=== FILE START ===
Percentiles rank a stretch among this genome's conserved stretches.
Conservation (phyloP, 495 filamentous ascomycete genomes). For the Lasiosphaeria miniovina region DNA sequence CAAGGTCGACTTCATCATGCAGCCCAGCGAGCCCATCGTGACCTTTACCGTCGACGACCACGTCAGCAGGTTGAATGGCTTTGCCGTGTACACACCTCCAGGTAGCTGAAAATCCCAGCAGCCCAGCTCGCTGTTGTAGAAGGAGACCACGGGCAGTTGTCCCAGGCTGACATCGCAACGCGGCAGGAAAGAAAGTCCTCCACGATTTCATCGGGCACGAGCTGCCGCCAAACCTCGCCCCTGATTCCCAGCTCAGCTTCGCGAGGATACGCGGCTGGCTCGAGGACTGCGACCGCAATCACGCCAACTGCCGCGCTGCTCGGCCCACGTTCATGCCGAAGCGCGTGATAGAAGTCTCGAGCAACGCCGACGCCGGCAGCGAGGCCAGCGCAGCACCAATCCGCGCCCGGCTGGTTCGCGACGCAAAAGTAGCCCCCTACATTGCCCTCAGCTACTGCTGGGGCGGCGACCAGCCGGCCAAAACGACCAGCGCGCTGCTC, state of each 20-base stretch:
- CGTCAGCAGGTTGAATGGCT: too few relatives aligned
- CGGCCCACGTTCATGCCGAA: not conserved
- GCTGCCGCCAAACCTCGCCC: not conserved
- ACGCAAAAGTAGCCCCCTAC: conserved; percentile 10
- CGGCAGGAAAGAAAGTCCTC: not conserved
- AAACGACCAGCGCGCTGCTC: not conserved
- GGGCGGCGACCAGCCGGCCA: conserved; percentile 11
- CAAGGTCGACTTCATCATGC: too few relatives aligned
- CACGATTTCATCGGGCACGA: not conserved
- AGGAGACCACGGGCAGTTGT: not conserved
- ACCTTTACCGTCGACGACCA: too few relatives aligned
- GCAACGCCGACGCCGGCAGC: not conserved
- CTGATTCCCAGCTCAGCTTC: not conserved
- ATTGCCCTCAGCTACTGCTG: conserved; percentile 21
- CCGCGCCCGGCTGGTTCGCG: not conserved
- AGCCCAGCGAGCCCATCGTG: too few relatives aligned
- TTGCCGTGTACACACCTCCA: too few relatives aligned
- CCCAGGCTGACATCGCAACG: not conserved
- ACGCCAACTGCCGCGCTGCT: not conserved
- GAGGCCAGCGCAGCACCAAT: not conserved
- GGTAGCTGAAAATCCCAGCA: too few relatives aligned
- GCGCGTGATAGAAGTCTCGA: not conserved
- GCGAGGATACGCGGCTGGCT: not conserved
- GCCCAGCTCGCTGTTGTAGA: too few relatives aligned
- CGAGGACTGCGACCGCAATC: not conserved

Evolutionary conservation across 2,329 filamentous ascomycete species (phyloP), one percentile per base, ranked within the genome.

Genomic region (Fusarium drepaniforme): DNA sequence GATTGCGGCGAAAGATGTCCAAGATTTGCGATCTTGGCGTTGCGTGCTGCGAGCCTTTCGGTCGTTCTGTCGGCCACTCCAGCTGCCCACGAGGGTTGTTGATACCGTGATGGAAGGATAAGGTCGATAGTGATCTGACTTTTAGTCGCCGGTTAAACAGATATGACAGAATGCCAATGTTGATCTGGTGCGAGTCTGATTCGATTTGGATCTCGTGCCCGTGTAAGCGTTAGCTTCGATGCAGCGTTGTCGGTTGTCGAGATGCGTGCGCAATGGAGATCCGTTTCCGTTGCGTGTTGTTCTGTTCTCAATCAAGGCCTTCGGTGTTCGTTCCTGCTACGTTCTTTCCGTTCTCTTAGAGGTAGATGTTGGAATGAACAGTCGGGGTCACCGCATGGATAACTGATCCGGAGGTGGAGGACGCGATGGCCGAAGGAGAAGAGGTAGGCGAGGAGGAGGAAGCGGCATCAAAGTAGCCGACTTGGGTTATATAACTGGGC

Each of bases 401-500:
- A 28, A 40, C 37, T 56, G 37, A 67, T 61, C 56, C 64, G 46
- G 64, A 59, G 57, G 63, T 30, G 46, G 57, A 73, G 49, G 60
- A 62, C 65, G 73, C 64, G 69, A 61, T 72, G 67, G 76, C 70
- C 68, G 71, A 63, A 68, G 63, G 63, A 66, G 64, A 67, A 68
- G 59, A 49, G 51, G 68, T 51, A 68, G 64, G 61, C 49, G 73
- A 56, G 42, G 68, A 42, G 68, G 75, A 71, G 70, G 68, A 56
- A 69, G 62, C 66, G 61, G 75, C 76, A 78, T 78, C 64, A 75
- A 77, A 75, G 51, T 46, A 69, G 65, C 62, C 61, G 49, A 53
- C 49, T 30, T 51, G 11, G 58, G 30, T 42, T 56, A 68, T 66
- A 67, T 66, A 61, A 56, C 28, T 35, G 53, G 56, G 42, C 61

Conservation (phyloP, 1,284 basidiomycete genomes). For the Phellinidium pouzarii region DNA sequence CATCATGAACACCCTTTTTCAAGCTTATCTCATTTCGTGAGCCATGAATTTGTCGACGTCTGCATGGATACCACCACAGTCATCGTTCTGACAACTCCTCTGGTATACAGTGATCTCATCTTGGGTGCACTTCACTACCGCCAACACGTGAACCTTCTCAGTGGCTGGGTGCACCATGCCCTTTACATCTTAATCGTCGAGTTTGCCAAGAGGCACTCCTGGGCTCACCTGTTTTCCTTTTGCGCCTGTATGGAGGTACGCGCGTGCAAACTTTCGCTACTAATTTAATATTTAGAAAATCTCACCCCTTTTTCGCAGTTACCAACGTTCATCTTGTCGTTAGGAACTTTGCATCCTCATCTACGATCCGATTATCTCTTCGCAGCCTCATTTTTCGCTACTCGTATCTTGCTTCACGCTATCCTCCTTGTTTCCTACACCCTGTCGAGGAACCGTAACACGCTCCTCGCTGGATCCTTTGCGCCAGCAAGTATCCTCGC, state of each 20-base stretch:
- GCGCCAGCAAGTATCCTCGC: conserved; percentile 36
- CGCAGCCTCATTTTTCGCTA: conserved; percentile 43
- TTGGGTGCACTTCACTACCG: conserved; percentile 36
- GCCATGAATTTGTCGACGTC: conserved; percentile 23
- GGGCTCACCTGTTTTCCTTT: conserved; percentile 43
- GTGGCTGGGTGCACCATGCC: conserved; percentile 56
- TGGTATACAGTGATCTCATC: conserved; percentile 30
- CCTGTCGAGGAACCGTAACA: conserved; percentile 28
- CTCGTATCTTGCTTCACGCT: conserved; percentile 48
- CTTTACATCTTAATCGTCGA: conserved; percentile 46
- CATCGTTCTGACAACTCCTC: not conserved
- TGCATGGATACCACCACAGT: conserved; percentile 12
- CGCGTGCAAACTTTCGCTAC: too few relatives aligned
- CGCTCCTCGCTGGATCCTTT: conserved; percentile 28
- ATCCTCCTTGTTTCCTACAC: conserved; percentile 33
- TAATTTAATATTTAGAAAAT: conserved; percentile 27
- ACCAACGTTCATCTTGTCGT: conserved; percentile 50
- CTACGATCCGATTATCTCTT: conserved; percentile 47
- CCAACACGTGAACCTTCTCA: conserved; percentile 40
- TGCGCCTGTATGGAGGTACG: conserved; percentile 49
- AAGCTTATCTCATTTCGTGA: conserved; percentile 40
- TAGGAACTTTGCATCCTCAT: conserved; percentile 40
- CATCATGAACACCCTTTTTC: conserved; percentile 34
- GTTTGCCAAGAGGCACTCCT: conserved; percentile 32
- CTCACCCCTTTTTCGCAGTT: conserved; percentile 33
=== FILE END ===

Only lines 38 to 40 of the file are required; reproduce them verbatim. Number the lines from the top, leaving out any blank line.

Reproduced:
- A 77, A 75, G 51, T 46, A 69, G 65, C 62, C 61, G 49, A 53
- C 49, T 30, T 51, G 11, G 58, G 30, T 42, T 56, A 68, T 66
- A 67, T 66, A 61, A 56, C 28, T 35, G 53, G 56, G 42, C 61